contempt was openly avowed we cannot doubt, or that such an example of insubordination was severely rebuked by the Master, Dr. Bainbridge, a very rigid disciplinarian. I have ventured to offer in another place a probable solution of the disagreement in a very curious passage from the Apology for Smectymnuus:-"There," he says, alluding to the academic performances, "while they acted and overacted, among other scholars I was a spectator; they thought themselves gallant men, and I thought them fools; they made sport, and I laughed; they mispronounced, and I misliked; and, to make up the Atticism, they were out, and I hissed." The passage is paraphrased very closely from the oration of Demosthenes, De Corona. Mr. Mitford conjectures that he may have suffered a temporary rustication, but it is certain that he did not lose a term, which in that case he could hardly have avoided. His anger seems to have been confined to the Master, for he subsequently acknowledged with allgrateful mind that more than ordinary favour and respect" which he experienced above any of his equals, "at the hands of those courteous and learned men," the fellows of his college; to oblige whom he wrote in 1628 some verses upon the subject, "Naturam non pati senium," full of fancy and grace, and marked by an elevation of sentiment very uncommon at such an age.
Having taken his Master's degree, in 1632 he left the university, without animosity, yet with no sentiments of esteem; and many years after, in the ripeness of his judgment, he still remembered with execration the "intellectual abstractions of logic and metaphysics," and the "fathomless depths of controversy." With what different feelings did Cowley contemplate the same scenes! With him Cambridge was the favourite haunt of the Pierian
birds; he dwelt with affectionate interest upon its delightful ease and its "learned quiet;" while Milton saw only naked fields without a shadow, and heard only voices "cracked with metaphysical gargarisms."
He had already begun to entertain those objections to the established form of the church and her discipline which in later years broke forth with such melancholy violence. His parents designed him for the church, and his reasons for disappointing their expectations may be given in his own words :-"By the intentions of my parents and friends I was destined of a child to the service of the church, and in mine own resolutions. Till coming to some maturity of years, and perceiving what tyranny had invaded the church, that he who would take orders must subscribe slave, and take an oath withal, which, unless he took with a conscience that he would relish, he must either straight perjure, or split his faith; I thought better to prefer a blameless silence before the sacred office of speaking, bought and begun with servitude and forswearing." That he was sincere in his scruples no person can doubt who reads the sonnet written in his twentythird year, in which he expresses his resolution to walk conscious of the never-sleeping watchfulness of his "great Task-master's eye."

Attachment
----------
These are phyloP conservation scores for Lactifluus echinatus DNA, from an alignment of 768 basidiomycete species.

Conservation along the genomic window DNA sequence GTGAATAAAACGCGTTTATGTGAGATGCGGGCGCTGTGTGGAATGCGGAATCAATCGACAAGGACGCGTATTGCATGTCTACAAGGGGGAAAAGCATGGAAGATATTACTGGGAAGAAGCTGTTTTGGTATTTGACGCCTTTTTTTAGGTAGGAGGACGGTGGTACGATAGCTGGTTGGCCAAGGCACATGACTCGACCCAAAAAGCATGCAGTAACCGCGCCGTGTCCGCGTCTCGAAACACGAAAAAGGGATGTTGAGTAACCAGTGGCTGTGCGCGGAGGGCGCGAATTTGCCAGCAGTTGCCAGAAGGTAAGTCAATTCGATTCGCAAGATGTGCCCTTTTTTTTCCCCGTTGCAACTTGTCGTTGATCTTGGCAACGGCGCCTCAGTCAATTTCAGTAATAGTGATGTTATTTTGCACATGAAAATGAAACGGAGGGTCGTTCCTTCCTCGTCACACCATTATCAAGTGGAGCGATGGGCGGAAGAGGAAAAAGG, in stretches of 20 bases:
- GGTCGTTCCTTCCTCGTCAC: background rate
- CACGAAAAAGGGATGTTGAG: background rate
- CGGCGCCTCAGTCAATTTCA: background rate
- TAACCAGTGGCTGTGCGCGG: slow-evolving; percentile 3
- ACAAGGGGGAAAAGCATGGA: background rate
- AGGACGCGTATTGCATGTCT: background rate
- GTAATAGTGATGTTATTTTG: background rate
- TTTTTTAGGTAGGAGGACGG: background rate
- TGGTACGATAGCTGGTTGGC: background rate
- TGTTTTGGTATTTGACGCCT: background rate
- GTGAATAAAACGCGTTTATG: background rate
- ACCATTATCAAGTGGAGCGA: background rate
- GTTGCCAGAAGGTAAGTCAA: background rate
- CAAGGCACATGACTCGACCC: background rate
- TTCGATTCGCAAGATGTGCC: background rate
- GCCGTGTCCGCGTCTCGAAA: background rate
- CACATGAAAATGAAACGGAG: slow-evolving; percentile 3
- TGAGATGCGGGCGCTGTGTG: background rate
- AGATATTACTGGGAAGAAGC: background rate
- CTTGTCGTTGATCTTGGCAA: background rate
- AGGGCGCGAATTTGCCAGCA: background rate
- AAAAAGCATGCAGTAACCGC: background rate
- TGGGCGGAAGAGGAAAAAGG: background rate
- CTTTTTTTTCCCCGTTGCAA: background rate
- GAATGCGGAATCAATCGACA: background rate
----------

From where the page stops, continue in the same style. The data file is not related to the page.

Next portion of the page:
The beautiful elegy addressed to his father displays the ardour of his filial affection, and the extent and variety of his attainments; nor is it less interesting from the allusions it contains to his father's disapproval of his poetical studies :
Nec tu perge, precor, sacras contemnere Musas,
Nor thou persist, I pray thee, still to slight,
And useless powers, by whom inspired, thyself
and then, in a very charming transition, he exclaims,
Te tamen, ut simules teneras odisse Camoenas,
No, howsoe'er the semblance thou assume
Of hate, thou hatest not the gentle Muse,
He proceeds with affectionate gratitude and enthusiasm to enumerate the instances of his parent's love; that instead of urging his feet into the open and broad path (via lata) which led to wealth and preferment, or devoting him to the "insipid clamours of the bar," he had desired rather to cultivate and enrich his mind; conducting him from the busy tumult of life into the gardens of Attic philosophy, and by the pleasant banks of Aonian streams; and he particularly attributes to his advice the acquisition of the French, Italian, and Hebrew languages. By such a benevolent heart he was welcomed to Horton in Buckinghamshire, where his father was enjoying the fruit of his honourable exertions.
In this pleasant retirement, occasionally enlivened by a visit to London, to see his friends and make himself acquainted with anything new in mathematics or music, Milton passed five years. During this period he is reported to have read through all the Greek and Latin writers; an account which Johnson is inclined to receive with limitations. That he read them with any view to verbal or minute criticism, we are not to imagine; but as his principal object was doubtless to imbue his mind with